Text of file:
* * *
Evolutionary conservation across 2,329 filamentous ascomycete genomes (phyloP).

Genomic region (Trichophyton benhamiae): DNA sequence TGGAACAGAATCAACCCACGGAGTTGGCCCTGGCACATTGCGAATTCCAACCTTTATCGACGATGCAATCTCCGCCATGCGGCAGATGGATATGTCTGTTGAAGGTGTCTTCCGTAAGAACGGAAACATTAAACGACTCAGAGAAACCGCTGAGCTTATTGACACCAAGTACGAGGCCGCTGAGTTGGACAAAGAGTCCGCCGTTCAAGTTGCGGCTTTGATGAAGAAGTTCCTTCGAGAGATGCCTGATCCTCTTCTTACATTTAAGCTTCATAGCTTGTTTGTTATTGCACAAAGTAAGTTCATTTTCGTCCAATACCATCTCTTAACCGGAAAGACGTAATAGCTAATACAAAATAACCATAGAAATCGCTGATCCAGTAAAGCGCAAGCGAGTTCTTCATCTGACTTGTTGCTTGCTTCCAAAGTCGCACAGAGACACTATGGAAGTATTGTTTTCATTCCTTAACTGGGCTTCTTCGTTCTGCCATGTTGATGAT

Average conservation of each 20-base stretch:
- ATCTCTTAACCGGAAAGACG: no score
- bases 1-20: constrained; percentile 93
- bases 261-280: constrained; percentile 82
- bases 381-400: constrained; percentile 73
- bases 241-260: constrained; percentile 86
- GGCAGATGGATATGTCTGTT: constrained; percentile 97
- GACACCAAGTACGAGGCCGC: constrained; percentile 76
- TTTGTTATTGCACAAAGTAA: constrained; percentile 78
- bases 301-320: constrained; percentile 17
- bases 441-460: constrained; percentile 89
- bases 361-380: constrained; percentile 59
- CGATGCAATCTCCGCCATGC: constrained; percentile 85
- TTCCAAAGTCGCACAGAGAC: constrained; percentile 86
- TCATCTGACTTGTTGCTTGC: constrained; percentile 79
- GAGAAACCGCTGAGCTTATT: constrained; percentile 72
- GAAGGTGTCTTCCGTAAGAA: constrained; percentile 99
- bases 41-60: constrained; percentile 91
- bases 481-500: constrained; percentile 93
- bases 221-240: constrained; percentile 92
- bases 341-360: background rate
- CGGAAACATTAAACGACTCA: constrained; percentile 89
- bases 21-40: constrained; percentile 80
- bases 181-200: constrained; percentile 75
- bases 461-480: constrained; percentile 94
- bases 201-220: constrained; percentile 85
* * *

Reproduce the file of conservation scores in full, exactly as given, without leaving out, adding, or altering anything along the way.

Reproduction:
Evolutionary conservation across 2,329 filamentous ascomycete genomes (phyloP).

Genomic region (Trichophyton benhamiae): DNA sequence TGGAACAGAATCAACCCACGGAGTTGGCCCTGGCACATTGCGAATTCCAACCTTTATCGACGATGCAATCTCCGCCATGCGGCAGATGGATATGTCTGTTGAAGGTGTCTTCCGTAAGAACGGAAACATTAAACGACTCAGAGAAACCGCTGAGCTTATTGACACCAAGTACGAGGCCGCTGAGTTGGACAAAGAGTCCGCCGTTCAAGTTGCGGCTTTGATGAAGAAGTTCCTTCGAGAGATGCCTGATCCTCTTCTTACATTTAAGCTTCATAGCTTGTTTGTTATTGCACAAAGTAAGTTCATTTTCGTCCAATACCATCTCTTAACCGGAAAGACGTAATAGCTAATACAAAATAACCATAGAAATCGCTGATCCAGTAAAGCGCAAGCGAGTTCTTCATCTGACTTGTTGCTTGCTTCCAAAGTCGCACAGAGACACTATGGAAGTATTGTTTTCATTCCTTAACTGGGCTTCTTCGTTCTGCCATGTTGATGAT

Average conservation of each 20-base stretch:
- ATCTCTTAACCGGAAAGACG: no score
- bases 1-20: constrained; percentile 93
- bases 261-280: constrained; percentile 82
- bases 381-400: constrained; percentile 73
- bases 241-260: constrained; percentile 86
- GGCAGATGGATATGTCTGTT: constrained; percentile 97
- GACACCAAGTACGAGGCCGC: constrained; percentile 76
- TTTGTTATTGCACAAAGTAA: constrained; percentile 78
- bases 301-320: constrained; percentile 17
- bases 441-460: constrained; percentile 89
- bases 361-380: constrained; percentile 59
- CGATGCAATCTCCGCCATGC: constrained; percentile 85
- TTCCAAAGTCGCACAGAGAC: constrained; percentile 86
- TCATCTGACTTGTTGCTTGC: constrained; percentile 79
- GAGAAACCGCTGAGCTTATT: constrained; percentile 72
- GAAGGTGTCTTCCGTAAGAA: constrained; percentile 99
- bases 41-60: constrained; percentile 91
- bases 481-500: constrained; percentile 93
- bases 221-240: constrained; percentile 92
- bases 341-360: background rate
- CGGAAACATTAAACGACTCA: constrained; percentile 89
- bases 21-40: constrained; percentile 80
- bases 181-200: constrained; percentile 75
- bases 461-480: constrained; percentile 94
- bases 201-220: constrained; percentile 85